Consent orders on arrests of journalists released as Ferguson awaits grand jury decision

Amelia Rufer | Newsgathering | News | November 21, 2014
News
November 21, 2014

(Editor's note: The Reporters Committee's hotline, 800-336-4243, will be available during any upcoming unrest for journalists who are interfered with while covering the news.)

As St. Louis anxiously awaits a grand jury decision on whether to indict the officer who shot and killed 18-year-old Michael Brown, city, county and state officials have agreed to consent orders regarding the arrest of journalists to end litigation brought by the ACLU over earlier events in Ferguson.

All eyes on Ferguson as decision nears

Amelia Rufer | Newsgathering | News | November 7, 2014
News
November 7, 2014

The grand jury weighing whether or not to indict the police officer who shot and killed Michael Brown is expected to deliver a decision by mid-November. But possible unrest could return to the city if the grand jury declines to indict next week, while police officials have still not addressed the treatment of journalists who covered the protests.

The protests following the Aug. 9 shooting prompted reports of police officers arresting and intimidating reporters who were trying to cover the story.

According to Officer Tim Zoll, a spokesman for the Ferguson Police Department, the department has no plans to change police treatment of media in Ferguson.

"The Ferguson Police Department is going to operate the same way we've always operated and our first concern is the safety of the public," said Zoll. "We hope the media is smart enough to take our advice."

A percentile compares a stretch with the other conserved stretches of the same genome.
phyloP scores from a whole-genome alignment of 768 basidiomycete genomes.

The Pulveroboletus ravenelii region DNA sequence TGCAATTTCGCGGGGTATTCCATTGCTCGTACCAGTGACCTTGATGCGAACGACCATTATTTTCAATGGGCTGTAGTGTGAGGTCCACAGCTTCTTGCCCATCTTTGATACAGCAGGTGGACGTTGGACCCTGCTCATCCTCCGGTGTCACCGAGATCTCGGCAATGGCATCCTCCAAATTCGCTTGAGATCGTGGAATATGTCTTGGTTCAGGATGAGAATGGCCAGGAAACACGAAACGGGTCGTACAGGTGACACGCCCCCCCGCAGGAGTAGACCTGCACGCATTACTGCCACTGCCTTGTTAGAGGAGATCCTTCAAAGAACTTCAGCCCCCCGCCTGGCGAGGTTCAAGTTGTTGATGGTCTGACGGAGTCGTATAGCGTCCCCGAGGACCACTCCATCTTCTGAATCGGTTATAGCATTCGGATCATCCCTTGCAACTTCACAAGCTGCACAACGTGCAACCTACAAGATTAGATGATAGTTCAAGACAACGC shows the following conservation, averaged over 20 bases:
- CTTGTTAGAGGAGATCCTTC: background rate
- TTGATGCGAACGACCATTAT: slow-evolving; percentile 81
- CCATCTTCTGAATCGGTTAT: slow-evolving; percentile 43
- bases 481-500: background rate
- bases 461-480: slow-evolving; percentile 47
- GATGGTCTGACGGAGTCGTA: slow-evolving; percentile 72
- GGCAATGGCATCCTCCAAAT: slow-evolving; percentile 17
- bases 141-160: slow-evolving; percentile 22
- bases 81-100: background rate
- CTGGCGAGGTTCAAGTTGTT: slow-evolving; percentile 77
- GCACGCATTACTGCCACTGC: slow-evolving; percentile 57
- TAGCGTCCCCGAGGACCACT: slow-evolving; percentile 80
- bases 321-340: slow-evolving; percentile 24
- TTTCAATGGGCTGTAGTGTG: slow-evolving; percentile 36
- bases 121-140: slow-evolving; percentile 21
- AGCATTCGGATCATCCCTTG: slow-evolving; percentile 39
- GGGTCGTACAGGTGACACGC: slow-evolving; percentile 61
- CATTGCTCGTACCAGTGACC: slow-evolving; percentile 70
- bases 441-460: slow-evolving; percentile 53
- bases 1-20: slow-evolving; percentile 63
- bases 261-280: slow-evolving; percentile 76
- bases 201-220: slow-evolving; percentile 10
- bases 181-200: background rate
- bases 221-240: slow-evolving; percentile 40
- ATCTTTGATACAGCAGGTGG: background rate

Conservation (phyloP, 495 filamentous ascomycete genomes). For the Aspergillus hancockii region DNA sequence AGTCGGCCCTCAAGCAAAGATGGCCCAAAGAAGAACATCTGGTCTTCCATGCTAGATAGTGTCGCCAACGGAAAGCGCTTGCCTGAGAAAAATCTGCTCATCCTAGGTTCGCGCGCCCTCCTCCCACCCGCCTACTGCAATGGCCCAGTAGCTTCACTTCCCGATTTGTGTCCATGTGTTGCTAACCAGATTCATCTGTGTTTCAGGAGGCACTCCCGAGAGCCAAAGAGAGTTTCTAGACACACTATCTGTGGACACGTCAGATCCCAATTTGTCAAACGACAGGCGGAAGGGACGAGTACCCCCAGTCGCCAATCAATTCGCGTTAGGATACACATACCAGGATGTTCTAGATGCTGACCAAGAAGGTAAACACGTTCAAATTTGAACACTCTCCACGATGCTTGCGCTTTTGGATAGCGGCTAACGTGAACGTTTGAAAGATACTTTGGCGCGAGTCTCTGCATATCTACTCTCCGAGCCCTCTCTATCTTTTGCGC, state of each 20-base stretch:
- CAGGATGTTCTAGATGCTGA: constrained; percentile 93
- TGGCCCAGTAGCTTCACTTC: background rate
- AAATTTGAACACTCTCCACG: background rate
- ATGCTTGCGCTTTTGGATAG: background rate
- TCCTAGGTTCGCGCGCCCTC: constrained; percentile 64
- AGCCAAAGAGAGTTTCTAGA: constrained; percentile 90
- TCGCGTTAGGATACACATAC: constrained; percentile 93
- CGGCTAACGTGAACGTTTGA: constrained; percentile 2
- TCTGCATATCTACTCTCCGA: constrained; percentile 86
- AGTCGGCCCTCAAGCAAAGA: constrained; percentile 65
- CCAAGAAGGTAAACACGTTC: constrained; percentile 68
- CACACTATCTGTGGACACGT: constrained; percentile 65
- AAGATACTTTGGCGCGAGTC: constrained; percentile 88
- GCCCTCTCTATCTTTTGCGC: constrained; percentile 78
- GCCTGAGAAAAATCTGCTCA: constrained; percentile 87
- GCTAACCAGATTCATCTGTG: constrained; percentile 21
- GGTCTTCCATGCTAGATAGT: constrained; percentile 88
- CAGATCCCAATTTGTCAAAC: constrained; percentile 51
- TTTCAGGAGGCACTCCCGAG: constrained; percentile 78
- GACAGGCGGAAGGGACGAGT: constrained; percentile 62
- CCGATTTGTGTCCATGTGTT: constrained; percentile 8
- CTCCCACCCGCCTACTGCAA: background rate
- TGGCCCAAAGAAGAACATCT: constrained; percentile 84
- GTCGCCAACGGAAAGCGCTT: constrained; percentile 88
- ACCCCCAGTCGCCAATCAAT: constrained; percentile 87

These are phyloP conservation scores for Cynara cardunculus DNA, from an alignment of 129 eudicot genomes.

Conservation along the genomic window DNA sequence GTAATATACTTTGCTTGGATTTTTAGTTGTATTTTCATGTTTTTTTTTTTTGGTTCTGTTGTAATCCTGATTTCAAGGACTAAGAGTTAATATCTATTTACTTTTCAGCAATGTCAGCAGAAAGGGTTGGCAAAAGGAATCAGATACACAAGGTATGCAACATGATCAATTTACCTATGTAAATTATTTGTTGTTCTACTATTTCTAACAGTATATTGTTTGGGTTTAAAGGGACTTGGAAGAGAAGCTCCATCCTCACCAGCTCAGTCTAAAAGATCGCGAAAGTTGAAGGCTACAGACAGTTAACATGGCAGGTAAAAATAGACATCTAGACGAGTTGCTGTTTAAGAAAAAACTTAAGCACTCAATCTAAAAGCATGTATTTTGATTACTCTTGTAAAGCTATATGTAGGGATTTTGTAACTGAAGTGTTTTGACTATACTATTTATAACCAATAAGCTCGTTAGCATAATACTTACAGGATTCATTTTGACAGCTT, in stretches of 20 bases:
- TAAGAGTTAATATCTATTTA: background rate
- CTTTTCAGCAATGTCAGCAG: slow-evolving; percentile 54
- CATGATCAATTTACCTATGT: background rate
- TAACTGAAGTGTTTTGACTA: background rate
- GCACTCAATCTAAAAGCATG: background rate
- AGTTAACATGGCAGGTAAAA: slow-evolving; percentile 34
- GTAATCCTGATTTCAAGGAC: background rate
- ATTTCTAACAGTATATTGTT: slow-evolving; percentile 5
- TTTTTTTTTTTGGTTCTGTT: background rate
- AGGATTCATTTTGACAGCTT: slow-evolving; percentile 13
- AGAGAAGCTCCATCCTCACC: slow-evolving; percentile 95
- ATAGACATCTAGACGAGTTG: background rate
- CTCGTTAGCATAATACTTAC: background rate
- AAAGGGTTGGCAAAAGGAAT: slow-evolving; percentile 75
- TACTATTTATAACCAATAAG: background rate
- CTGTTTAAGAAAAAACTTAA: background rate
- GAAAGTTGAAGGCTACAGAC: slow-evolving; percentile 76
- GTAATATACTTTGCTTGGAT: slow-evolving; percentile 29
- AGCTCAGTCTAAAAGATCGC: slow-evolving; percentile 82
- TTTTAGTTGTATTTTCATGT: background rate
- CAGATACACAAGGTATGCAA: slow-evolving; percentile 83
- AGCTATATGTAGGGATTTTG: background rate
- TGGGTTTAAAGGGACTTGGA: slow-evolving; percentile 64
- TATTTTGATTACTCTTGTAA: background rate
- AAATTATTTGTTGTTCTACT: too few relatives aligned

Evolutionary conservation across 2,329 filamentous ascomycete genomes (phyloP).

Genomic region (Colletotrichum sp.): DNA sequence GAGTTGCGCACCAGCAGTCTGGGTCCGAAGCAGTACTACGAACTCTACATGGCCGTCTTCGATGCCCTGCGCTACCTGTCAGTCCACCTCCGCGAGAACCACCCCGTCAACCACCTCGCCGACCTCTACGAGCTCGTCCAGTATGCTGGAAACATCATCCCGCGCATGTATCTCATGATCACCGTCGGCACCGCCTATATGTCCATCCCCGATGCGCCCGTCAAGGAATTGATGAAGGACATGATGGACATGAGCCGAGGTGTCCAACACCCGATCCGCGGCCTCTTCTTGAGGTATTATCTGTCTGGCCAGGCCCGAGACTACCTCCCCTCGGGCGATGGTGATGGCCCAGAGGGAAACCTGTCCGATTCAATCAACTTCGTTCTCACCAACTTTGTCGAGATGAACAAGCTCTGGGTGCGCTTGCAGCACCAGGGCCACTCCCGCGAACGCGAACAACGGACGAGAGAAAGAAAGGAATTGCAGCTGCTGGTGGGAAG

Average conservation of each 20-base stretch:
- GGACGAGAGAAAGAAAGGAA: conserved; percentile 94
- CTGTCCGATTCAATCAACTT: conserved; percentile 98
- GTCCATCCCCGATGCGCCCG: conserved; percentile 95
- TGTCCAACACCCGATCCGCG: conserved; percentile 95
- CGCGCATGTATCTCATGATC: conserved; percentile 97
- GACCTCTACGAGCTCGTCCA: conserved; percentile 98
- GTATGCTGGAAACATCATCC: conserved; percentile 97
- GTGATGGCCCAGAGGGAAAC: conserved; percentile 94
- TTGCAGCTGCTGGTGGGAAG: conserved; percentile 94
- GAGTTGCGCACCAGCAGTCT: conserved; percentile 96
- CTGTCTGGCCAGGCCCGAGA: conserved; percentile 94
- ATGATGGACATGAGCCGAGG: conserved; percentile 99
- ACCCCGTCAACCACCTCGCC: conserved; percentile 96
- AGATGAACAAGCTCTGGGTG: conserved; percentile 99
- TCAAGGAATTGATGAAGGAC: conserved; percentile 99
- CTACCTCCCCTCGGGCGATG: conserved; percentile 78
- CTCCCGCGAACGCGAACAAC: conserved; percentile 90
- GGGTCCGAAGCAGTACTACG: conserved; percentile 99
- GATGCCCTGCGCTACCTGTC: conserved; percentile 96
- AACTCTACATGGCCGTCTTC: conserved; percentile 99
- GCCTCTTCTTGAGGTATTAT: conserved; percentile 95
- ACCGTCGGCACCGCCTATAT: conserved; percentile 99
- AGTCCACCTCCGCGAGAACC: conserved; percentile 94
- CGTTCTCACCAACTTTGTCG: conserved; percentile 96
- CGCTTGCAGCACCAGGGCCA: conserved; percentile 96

Requesters complain of consultant's high FOIA search fees for Ferguson records

Adam Marshall | Freedom of Information | Commentary | October 9, 2014
Commentary
October 9, 2014

Multiple news media organizations have filed formal complaints with the Missouri Attorney General over the high fees charged by the city of Ferguson in response to public records requests. The complaints come after reports of journalists being asked to pay up to $2,000 in advance to search through and copy emails and text messages. Thus far, complaints have been filed by the Associated Press, CNN, St. Louis Public Radio, and the Radio Television Digital News Association.

Intercept publisher calls for Ferguson investigation over arrest of reporter

Newsgathering | News | August 28, 2014
News
August 28, 2014

The publisher of The Intercept earlier this week called on the Missouri attorney general to launch an investigation into the arrest of reporter, Ryan Devereaux, during last week's protests in Ferguson, Mo.

First Look Media detailed how Devereaux, while with a reporter from the German newspaper Bild, was interviewing protesters when police started firing tear gas. After leaving the area as instructed, he was hit by rubber bullets fired by police. He was taken to jail, detained overnight and charged with "refusing to disperse." The publisher has not been able to obtain information about the status of the charges against him and police have not returned their calls, the Aug. 25 letter reports.

Media coalition protests police treatment of reporters during Ferguson events

Press Release | August 15, 2014
August 15, 2014
Media coalition protests police treatment of reporters during Ferguson events

The Reporters Committee for Freedom of the Press led a coalition of 48 national media organizations that sent a protest letter objecting to the treatment of reporters during the recent events in Ferguson, Mo., that followed the police shooting of Michael Brown.

The letter was sent to the heads of the city and county police, as well as the state highway patrol.

"Officers on the ground must understand that gathering news and recording police activities are not crimes," the letter states. "The actions in Ferguson demonstrate a lack of training among local law enforcement in the protections required by the First Amendment as well as the absence of respect for the role of newsgatherers. We implore police leadership to rectify this failing to ensure that these incidents do not occur again."